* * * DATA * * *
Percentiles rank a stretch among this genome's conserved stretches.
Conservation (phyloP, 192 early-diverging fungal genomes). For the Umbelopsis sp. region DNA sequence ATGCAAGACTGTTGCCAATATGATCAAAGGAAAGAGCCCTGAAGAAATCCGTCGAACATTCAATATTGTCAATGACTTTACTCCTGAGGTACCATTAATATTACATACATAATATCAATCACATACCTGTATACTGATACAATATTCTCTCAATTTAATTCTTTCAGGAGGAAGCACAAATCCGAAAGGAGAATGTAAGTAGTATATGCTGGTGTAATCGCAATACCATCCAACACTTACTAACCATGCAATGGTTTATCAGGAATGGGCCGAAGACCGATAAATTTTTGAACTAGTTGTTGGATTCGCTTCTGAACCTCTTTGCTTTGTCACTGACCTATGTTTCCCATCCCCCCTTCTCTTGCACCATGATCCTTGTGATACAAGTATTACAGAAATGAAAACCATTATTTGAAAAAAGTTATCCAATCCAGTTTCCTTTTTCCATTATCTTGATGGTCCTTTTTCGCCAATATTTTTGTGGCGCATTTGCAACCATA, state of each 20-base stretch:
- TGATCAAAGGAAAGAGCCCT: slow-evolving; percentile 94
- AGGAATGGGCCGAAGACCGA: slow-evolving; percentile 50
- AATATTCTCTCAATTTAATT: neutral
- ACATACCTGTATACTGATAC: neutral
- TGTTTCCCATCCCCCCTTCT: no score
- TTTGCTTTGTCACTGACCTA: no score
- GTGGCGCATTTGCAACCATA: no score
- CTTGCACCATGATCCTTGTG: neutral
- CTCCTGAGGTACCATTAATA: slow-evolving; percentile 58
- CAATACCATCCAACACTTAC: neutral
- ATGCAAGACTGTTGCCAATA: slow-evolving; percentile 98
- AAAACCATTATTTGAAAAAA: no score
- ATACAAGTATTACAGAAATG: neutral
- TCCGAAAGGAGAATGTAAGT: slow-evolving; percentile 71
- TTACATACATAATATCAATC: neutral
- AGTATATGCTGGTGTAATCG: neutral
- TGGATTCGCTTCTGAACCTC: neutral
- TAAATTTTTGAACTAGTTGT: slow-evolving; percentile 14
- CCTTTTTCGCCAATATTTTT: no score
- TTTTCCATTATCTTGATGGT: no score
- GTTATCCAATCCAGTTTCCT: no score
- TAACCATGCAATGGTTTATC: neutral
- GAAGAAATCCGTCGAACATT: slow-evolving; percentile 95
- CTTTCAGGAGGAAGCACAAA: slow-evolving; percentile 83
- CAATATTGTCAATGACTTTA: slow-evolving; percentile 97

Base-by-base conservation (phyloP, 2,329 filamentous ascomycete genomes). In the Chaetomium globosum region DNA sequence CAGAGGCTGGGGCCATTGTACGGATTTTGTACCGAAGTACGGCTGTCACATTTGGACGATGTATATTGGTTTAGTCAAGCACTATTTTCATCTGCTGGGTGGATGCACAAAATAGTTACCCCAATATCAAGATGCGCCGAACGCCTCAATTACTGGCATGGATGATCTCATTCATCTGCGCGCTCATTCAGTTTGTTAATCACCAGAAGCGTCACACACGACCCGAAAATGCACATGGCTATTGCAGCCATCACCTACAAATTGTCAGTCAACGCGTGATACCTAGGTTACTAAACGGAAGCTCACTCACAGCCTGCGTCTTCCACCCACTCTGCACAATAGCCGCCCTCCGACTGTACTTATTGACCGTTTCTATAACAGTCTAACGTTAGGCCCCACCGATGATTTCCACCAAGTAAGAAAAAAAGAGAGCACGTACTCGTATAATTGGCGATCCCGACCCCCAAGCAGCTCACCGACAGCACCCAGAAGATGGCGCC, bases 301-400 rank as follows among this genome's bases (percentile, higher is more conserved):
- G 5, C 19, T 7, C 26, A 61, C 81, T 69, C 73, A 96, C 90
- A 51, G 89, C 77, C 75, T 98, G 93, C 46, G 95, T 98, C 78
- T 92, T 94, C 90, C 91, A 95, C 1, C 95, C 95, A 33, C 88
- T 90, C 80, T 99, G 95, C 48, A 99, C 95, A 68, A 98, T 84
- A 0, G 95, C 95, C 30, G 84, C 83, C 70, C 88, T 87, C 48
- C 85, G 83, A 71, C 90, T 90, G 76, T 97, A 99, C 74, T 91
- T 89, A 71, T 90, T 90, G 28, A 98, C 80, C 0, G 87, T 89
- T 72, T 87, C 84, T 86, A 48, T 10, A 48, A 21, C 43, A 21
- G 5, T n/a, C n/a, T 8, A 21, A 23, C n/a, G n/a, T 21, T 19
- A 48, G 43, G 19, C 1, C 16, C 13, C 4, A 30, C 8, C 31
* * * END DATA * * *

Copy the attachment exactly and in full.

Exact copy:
Percentiles rank a stretch among this genome's conserved stretches.
Conservation (phyloP, 192 early-diverging fungal genomes). For the Umbelopsis sp. region DNA sequence ATGCAAGACTGTTGCCAATATGATCAAAGGAAAGAGCCCTGAAGAAATCCGTCGAACATTCAATATTGTCAATGACTTTACTCCTGAGGTACCATTAATATTACATACATAATATCAATCACATACCTGTATACTGATACAATATTCTCTCAATTTAATTCTTTCAGGAGGAAGCACAAATCCGAAAGGAGAATGTAAGTAGTATATGCTGGTGTAATCGCAATACCATCCAACACTTACTAACCATGCAATGGTTTATCAGGAATGGGCCGAAGACCGATAAATTTTTGAACTAGTTGTTGGATTCGCTTCTGAACCTCTTTGCTTTGTCACTGACCTATGTTTCCCATCCCCCCTTCTCTTGCACCATGATCCTTGTGATACAAGTATTACAGAAATGAAAACCATTATTTGAAAAAAGTTATCCAATCCAGTTTCCTTTTTCCATTATCTTGATGGTCCTTTTTCGCCAATATTTTTGTGGCGCATTTGCAACCATA, state of each 20-base stretch:
- TGATCAAAGGAAAGAGCCCT: slow-evolving; percentile 94
- AGGAATGGGCCGAAGACCGA: slow-evolving; percentile 50
- AATATTCTCTCAATTTAATT: neutral
- ACATACCTGTATACTGATAC: neutral
- TGTTTCCCATCCCCCCTTCT: no score
- TTTGCTTTGTCACTGACCTA: no score
- GTGGCGCATTTGCAACCATA: no score
- CTTGCACCATGATCCTTGTG: neutral
- CTCCTGAGGTACCATTAATA: slow-evolving; percentile 58
- CAATACCATCCAACACTTAC: neutral
- ATGCAAGACTGTTGCCAATA: slow-evolving; percentile 98
- AAAACCATTATTTGAAAAAA: no score
- ATACAAGTATTACAGAAATG: neutral
- TCCGAAAGGAGAATGTAAGT: slow-evolving; percentile 71
- TTACATACATAATATCAATC: neutral
- AGTATATGCTGGTGTAATCG: neutral
- TGGATTCGCTTCTGAACCTC: neutral
- TAAATTTTTGAACTAGTTGT: slow-evolving; percentile 14
- CCTTTTTCGCCAATATTTTT: no score
- TTTTCCATTATCTTGATGGT: no score
- GTTATCCAATCCAGTTTCCT: no score
- TAACCATGCAATGGTTTATC: neutral
- GAAGAAATCCGTCGAACATT: slow-evolving; percentile 95
- CTTTCAGGAGGAAGCACAAA: slow-evolving; percentile 83
- CAATATTGTCAATGACTTTA: slow-evolving; percentile 97

Base-by-base conservation (phyloP, 2,329 filamentous ascomycete genomes). In the Chaetomium globosum region DNA sequence CAGAGGCTGGGGCCATTGTACGGATTTTGTACCGAAGTACGGCTGTCACATTTGGACGATGTATATTGGTTTAGTCAAGCACTATTTTCATCTGCTGGGTGGATGCACAAAATAGTTACCCCAATATCAAGATGCGCCGAACGCCTCAATTACTGGCATGGATGATCTCATTCATCTGCGCGCTCATTCAGTTTGTTAATCACCAGAAGCGTCACACACGACCCGAAAATGCACATGGCTATTGCAGCCATCACCTACAAATTGTCAGTCAACGCGTGATACCTAGGTTACTAAACGGAAGCTCACTCACAGCCTGCGTCTTCCACCCACTCTGCACAATAGCCGCCCTCCGACTGTACTTATTGACCGTTTCTATAACAGTCTAACGTTAGGCCCCACCGATGATTTCCACCAAGTAAGAAAAAAAGAGAGCACGTACTCGTATAATTGGCGATCCCGACCCCCAAGCAGCTCACCGACAGCACCCAGAAGATGGCGCC, bases 301-400 rank as follows among this genome's bases (percentile, higher is more conserved):
- G 5, C 19, T 7, C 26, A 61, C 81, T 69, C 73, A 96, C 90
- A 51, G 89, C 77, C 75, T 98, G 93, C 46, G 95, T 98, C 78
- T 92, T 94, C 90, C 91, A 95, C 1, C 95, C 95, A 33, C 88
- T 90, C 80, T 99, G 95, C 48, A 99, C 95, A 68, A 98, T 84
- A 0, G 95, C 95, C 30, G 84, C 83, C 70, C 88, T 87, C 48
- C 85, G 83, A 71, C 90, T 90, G 76, T 97, A 99, C 74, T 91
- T 89, A 71, T 90, T 90, G 28, A 98, C 80, C 0, G 87, T 89
- T 72, T 87, C 84, T 86, A 48, T 10, A 48, A 21, C 43, A 21
- G 5, T n/a, C n/a, T 8, A 21, A 23, C n/a, G n/a, T 21, T 19
- A 48, G 43, G 19, C 1, C 16, C 13, C 4, A 30, C 8, C 31